Things really aren't looking good for Chris Taylor heading into Dodgers' 2023 season

Los Angeles Angels v Los Angeles Dodgers
Los Angeles Angels v Los Angeles Dodgers / Dylan Buell/GettyImages

The Los Angeles Dodgers willingly allowing a mass exodus of talent was more than likely contingent on guys like Chris Taylor and Max Muncy having bounce-back seasons in 2023. Just think about how good the 2022 team would've been had either of those guys played to a semblance of their usual selves.

So far, there's been optimism around Muncy, who rebounded nicely in August and September from his partially-torn UCL suffered in Game 162 of the 2021 season and expressed not too long ago that his range of motion and mobility in that injured elbow is back. That should help his swing mechanics drastically and get him back to 2019/2021 team MVP status ... we hope.

At the very least, there's a reason to believe. Fans saw the bat come around, and now there's hope after some positive injury updates.

Taylor, though? Uh ... things aren't going so great. Over the last year or so, he's been slowed by a neck injury and a fractured foot, which resulted in a horrible 2022 campaign. The veteran, who had signed a four-year, $60 million extension after the 2021 season, hit .221 with a .677 OPS, 86 OPS+ and 160 strikeouts in 118 games last year.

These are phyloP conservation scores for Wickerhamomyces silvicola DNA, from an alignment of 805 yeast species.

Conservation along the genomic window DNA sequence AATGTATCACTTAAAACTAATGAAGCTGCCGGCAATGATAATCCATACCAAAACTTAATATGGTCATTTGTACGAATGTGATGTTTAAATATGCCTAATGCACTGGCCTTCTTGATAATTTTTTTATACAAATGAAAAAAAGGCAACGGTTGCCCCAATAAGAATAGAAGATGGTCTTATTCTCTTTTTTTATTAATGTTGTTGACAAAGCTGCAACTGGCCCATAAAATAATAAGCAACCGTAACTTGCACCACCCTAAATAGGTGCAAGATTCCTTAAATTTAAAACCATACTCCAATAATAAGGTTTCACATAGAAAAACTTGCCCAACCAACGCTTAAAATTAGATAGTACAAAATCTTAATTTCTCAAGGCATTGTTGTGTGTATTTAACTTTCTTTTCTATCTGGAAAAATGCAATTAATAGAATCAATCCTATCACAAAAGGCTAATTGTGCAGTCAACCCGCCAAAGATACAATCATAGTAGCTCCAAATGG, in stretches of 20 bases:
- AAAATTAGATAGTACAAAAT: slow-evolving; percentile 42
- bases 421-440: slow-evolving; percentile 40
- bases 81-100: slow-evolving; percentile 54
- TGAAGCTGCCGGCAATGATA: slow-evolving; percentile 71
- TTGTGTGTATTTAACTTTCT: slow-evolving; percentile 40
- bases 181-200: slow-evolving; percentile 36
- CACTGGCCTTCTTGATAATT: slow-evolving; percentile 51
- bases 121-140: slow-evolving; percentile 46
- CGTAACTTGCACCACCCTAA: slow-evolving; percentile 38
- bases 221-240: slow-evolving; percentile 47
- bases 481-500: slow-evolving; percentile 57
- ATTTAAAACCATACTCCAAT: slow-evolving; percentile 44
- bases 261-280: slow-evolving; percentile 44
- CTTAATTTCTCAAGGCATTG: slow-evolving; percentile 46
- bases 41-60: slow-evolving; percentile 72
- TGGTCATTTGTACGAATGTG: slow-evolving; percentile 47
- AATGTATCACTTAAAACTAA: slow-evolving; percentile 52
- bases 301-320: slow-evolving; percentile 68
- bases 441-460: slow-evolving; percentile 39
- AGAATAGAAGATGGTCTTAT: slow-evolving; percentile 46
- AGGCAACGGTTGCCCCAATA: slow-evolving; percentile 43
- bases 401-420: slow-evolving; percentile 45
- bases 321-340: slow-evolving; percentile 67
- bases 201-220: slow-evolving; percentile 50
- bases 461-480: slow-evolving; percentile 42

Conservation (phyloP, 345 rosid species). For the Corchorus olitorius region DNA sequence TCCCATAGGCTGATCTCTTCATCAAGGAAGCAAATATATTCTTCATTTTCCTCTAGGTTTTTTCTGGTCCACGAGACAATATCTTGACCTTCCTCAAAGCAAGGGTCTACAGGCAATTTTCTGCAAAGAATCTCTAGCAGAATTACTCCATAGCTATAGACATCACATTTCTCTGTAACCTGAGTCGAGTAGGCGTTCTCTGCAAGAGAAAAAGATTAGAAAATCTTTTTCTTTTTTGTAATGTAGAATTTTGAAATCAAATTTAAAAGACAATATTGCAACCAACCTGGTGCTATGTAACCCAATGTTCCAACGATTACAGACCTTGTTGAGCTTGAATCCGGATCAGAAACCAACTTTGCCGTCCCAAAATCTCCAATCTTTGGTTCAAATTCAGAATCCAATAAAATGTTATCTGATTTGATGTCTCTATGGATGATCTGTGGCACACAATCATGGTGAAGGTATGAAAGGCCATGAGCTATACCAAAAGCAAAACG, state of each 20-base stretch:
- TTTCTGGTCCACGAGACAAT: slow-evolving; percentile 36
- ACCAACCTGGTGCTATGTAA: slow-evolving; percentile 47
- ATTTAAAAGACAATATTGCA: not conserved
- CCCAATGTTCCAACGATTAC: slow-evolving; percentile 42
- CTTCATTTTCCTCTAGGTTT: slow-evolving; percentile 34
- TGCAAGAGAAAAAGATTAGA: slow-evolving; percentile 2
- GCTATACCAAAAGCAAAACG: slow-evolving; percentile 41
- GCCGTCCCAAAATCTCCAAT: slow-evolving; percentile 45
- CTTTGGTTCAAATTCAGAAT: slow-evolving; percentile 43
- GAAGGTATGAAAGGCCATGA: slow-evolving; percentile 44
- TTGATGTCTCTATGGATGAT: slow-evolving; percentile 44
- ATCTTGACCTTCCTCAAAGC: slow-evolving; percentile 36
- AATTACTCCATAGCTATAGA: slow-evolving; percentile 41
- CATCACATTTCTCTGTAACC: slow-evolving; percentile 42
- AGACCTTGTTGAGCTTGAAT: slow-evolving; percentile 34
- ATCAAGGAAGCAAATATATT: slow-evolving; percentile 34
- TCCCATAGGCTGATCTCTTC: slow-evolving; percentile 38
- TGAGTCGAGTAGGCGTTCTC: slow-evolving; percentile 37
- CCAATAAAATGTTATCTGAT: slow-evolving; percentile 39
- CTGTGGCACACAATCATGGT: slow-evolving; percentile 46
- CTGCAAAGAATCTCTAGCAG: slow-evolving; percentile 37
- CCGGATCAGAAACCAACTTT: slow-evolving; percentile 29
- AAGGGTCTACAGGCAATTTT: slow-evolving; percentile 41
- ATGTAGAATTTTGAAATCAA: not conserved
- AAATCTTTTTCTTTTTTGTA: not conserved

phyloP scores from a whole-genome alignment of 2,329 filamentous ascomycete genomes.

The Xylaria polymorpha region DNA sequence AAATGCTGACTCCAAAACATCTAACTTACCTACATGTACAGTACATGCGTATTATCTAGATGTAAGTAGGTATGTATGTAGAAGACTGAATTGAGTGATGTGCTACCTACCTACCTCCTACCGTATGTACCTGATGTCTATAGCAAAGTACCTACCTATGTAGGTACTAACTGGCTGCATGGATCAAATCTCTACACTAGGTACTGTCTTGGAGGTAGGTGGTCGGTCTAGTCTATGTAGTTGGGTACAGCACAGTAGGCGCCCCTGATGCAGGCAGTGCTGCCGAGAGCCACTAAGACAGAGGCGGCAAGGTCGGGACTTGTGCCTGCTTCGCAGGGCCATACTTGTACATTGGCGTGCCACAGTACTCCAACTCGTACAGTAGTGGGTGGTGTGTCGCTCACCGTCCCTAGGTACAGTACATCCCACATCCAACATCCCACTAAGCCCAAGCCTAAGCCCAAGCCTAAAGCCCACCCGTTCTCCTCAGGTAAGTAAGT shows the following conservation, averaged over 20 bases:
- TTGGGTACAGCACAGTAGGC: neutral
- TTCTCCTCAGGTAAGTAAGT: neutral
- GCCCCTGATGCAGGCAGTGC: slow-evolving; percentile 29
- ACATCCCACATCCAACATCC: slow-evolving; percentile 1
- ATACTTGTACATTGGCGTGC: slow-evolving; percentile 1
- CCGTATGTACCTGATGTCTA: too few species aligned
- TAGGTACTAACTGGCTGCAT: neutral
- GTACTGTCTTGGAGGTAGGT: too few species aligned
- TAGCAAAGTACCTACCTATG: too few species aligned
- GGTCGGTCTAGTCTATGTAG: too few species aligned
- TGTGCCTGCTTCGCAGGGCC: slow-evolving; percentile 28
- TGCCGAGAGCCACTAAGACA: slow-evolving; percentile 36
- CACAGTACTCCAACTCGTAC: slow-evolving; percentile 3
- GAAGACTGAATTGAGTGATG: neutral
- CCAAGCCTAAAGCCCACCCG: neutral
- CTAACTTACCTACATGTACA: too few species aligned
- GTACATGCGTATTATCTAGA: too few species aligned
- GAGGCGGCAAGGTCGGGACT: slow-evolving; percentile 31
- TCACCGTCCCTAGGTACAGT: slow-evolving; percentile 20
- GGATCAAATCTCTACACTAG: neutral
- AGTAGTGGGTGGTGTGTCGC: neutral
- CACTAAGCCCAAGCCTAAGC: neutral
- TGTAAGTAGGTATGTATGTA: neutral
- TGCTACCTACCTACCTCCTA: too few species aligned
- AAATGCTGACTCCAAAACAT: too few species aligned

OK, so an offseason of reset and rest probably did him good to get back on track for 2023, right? Woof. Not at all. During Spring Training, Taylor is hitting .103 with a .360 OPS and 12 strikeouts in 11 games (29 at-bats). He doesn't have a single extra-base hit.

Dodgers might be in trouble with Chris Taylor's spring training struggles

Not too long ago, Taylor spoke to the LA Times and revealed that he was working on changing his swing after he "created some bad habits" in 2022. Can't say that's a good sign for somebody entering their age-32 season after putting up five straight above-average offensive campaigns from 2017-2021.

And if the swing adjustments aren't working against lesser competition during the spring, then, in a best-case scenario, it's probably going to take a couple months for Taylor to return to form in regular-season action. The worst-case scenario? Another ghastly showing (or something of the sort) like we saw in 2022.

Taylor is still a defensive asset, which will immensely help the Dodgers after their depth took a number of hits with departures and injuries.

But they need to whole package from the 2021 All-Star, who, for years, lengthened the Dodgers lineup and made it that much more daunting for opposing pitchers.